“Right,” I said. “Instead of killing babies before birth, they had to wait until they were born.”
“That’s not what I mean,” she said, trying to keep her cool.
“Oh, okay,” I said, and waited.
“Well, you know that of course sex was tied to making babies for all those years,” she said, trying a new tack.
“Right,” I said.
“And now sex is for, well, self-expression and pleasure.”
“Here is where the problem lies,” I said.
“Yes,” she said, impatiently. “So what is the problem? Why does the Catholic Church…”
“…and the orthodox Jews, the Coptics, the Orthodox…”
“…okay, why do all these, er, religions, have a problem with sex being for pleasure? Why do they hate pleasure?’
“Well,” I said, taking a deep breath, “there are of course two ways to look at this question. The first is to be an amateur anthropologist and decide that these are just backward belief systems that need to be brought into the light of modernity.”
She nodded, and waited.
“But that is just imposing a modernist opinion on belief systems that you don’t happen to agree with—and that’s called ‘intolerance.’”
She opened her mouth as if to say something, then shut it again.
“The second is to decide that these are belief systems that have survived because they support a family model that has stood the test of time.”
“Maybe,” she jumped in. “But this model is clearly no longer working. Divorce rates, children out of wedlock—all these things are skyrocketing.”
“Yes, among people who do not adhere to these belief systems.”
“Oh, come on! Catholics divorce just as often as anyone else!” she cried.
“Yes, but there are Catholics and then there are Catholics. In the small subset of Catholics who adhere to the old rules—no sex before marriage, and no sex outside of marriage—divorce rates and out of wedlock children are quite low,” I pointed out. I understand there are similar rates among orthodox Jews, and the other groups I just mentioned.”
She regarded me incredulously.
“Are there still people like that? I mean, besides you and your friends from that Latin Mass you go to?”
“Yes,” I assured her solemnly. “And what’s more, they don’t practice contraception or abortion. Because life is still precious. Just like in ancient Rome.”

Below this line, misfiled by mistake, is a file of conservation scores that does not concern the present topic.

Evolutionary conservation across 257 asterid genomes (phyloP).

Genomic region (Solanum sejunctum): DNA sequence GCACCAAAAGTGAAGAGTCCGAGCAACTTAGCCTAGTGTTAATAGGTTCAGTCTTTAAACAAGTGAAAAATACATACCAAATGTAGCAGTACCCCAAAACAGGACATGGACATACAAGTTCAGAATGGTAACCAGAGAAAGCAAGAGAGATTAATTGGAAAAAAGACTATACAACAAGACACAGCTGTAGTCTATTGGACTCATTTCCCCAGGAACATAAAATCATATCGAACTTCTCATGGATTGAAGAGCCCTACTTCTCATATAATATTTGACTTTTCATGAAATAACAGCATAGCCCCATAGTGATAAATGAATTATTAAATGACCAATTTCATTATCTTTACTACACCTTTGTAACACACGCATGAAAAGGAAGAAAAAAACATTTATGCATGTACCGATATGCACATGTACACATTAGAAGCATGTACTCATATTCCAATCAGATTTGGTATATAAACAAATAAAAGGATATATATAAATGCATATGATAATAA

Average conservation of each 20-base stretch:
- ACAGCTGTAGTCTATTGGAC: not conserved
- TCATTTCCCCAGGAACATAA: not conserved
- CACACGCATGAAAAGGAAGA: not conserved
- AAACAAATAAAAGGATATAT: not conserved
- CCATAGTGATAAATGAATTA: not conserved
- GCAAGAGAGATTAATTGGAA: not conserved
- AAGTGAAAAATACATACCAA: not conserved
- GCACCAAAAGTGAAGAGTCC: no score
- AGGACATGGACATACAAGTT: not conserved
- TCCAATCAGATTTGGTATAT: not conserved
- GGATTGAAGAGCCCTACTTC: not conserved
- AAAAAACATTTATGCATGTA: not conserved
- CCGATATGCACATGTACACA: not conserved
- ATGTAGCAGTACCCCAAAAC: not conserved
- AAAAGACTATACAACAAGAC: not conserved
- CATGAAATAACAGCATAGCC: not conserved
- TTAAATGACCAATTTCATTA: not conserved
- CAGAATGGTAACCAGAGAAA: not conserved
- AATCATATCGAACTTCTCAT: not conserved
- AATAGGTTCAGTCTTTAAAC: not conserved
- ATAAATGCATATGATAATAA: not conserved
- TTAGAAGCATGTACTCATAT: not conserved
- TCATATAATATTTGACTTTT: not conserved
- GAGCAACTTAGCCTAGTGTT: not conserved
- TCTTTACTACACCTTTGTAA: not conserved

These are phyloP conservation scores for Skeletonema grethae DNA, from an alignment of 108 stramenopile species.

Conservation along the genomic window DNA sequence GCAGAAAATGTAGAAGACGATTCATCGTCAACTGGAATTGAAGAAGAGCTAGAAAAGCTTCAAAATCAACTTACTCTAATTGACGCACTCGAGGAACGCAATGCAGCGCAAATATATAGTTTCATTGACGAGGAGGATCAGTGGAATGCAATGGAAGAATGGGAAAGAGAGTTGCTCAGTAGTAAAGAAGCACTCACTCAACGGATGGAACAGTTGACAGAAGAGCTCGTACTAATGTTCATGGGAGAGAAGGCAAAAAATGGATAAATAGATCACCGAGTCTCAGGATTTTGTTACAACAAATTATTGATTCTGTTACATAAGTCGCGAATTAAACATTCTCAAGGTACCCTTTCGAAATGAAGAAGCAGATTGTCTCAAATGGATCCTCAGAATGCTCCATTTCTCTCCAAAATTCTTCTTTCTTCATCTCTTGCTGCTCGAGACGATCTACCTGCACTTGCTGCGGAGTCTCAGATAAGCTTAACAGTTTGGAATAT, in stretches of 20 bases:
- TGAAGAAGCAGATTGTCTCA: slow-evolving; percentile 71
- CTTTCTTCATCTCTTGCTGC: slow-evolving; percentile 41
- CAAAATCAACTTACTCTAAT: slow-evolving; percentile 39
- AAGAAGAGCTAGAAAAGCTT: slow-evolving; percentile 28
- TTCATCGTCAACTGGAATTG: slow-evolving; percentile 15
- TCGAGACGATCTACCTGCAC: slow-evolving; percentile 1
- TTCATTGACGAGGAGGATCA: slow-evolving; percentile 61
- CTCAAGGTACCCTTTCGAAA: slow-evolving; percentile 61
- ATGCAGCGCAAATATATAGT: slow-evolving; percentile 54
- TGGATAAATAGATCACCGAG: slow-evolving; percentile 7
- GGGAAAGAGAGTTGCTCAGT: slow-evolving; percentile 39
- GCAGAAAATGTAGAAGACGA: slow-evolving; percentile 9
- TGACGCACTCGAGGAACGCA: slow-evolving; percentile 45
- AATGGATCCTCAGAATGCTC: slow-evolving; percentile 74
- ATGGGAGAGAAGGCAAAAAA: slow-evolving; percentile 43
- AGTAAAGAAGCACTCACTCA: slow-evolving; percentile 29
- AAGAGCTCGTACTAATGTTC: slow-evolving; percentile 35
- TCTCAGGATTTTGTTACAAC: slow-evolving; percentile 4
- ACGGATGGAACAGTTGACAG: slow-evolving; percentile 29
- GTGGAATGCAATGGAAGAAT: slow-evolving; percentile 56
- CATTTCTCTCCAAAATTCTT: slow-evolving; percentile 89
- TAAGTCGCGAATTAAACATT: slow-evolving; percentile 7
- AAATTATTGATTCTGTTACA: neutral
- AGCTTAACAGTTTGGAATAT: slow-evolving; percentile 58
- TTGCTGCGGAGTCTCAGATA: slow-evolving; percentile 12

She shook her head in wonder.
“How can you—a modern woman—deny a woman her right to reproductive freedom?”
“What does that mean, in practical terms?”
“Well, that a woman shouldn’t have to conceive or bear a child unless she wants to.”
“Okay, so let’s look at abstract arguments on ‘life,’ shall we? Because of course now that pre-natal human life is not categorized as ‘valuable’ unless deemed so by the mother, of course other kinds of human life—handicapped people, sick people, old people—are vulnerable too, right?”
“What do you mean?” she asked, baffled.
“Have you heard of ‘the right to die’ movement? In Oregon it is legal to euthanize adults. In Belgium it is now legal to euthanize children. The only thing that has to happen is that a category of people is declared less deserving of legal protection than others. Like the Nazis did.”
She regarded me, open-mouthed.
“I’ve never heard this before,” she said.
“I know,” I replied grimly, hoping she would listen to reason. But my hopes were dashed in the next second.
“But what about women being forced to bear children they don’t want?” she returned stubbornly.
“Okay, I said. “We’re now working on two generations of embittered women who have had ‘reproductive freedom.’ How is that working? Today, society says that teenage girls having sex should be ‘protected,’ right?”
“Of course!” she answered impatiently.
“But that just means protected from getting pregnant. Not protected from being used and abused. Not protected, in fact, from being trafficked, either. So she has ‘reproductive freedom’ but is she free not to be used and abused? Is she free to be cherished and loved, until death?”